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Article | Global News Briefs

Finland: Proposal would equalize parental leave for men and women

Future of Work|Health and Benefits|Wellbeing

By Tirsa Valros | March 11, 2020

The proposed consolidated paid parental leave is intended to promote wellbeing and gender equality.

Employer Action Code: Monitor

The government is planning to consolidate the separate maternity, paternity and parental leave entitlements as a single paid parental leave (with pay replacement benefits provided by social security) for each parent, intended to promote wellbeing and gender equality. Draft legislation for the proposal is under development, aimed at enactment in 2021.

Key details

Expectant mothers would be entitled to one month of paid leave prior to the expected due date. After the child is born, each parent would be separately entitled to almost seven months of paid leave: 164 days based on a six-day benefit week. Up to 69 days could be transferred to the other partner. Under current provisions, maternity leave is 105 benefit days, paternity leave is 54 benefit days, and parental leave is 158 benefit days — fully sharable by parents as they see fit.

In effect, the proposed reforms would increase the maximum collective leave entitlement for the birth of a child from around 12.5 to 14 months, with the additional days of leave intended for use by fathers. The impact on new mothers would depend on the extent to which their patners utilized or transferred their leave entitlements. Single mothers would be eligible for the full leave entitlement on their own.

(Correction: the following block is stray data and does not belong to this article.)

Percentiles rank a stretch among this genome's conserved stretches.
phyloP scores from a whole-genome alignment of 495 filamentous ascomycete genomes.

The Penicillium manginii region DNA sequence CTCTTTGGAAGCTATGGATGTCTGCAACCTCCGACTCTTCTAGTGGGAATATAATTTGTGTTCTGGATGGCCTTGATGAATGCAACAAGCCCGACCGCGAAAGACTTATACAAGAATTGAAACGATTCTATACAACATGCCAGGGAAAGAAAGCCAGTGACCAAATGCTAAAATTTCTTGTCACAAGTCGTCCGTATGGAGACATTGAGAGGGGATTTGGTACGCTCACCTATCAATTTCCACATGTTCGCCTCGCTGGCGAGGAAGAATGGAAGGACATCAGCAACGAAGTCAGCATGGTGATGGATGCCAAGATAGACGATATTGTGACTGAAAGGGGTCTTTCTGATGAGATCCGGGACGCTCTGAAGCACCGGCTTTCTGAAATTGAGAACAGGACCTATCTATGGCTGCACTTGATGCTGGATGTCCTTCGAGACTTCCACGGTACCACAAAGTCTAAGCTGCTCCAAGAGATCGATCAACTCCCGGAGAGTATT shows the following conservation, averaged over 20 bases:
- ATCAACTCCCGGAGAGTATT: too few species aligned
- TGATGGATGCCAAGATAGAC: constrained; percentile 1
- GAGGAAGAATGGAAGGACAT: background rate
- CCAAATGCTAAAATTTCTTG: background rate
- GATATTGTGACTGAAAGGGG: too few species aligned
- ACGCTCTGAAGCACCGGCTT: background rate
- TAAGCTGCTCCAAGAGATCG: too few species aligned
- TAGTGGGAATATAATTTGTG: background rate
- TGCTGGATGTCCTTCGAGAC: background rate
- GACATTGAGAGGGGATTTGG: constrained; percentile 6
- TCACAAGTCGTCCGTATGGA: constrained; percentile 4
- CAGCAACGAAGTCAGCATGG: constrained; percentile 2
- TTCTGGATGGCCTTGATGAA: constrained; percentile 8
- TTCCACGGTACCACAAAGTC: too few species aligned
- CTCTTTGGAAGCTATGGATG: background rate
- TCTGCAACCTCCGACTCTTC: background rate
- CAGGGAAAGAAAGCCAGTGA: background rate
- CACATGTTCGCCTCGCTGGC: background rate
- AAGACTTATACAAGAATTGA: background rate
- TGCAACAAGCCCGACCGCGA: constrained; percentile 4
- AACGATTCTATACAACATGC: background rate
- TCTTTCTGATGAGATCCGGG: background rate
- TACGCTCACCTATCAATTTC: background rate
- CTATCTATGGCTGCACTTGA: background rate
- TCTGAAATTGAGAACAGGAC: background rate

One element still to be determined is the amount of parental leave that a father would be allowed to take at the same time as the mother. According to the government agency Statistics Finland, currently the majority of fathers take fairly short paternity leaves of one to 18 days (the maximum duration of leave that can be taken simultaneously with the mother). Any of the remaining paternity entitlement, to be taken only when the mother is not at home, is taken up by less than half of fathers.

Employer implications

The proposed change is intended to mirror similar reforms in Sweden and Norway that put more onus on fathers to take parental leave for the birth of a child by carving out specific leave entitlements for new fathers. According to the government, the annual number of newborns fell by a fifth from 2010 to 2018, with only 47,577 births out of a population of 5.5 million in 2018. The government estimates that the annual cost of establishing the single parental leave entitlement will be around EUR 100 million, provided fathers’ take-up rate of parental leave increases in line with expectations.

As social security would continue to cover the cost of parental leave, an extension of fathers’ entitlement would not directly affect employers financially. However, should fathers make more use of their share of parental leave, employers would be affected by longer absence periods.


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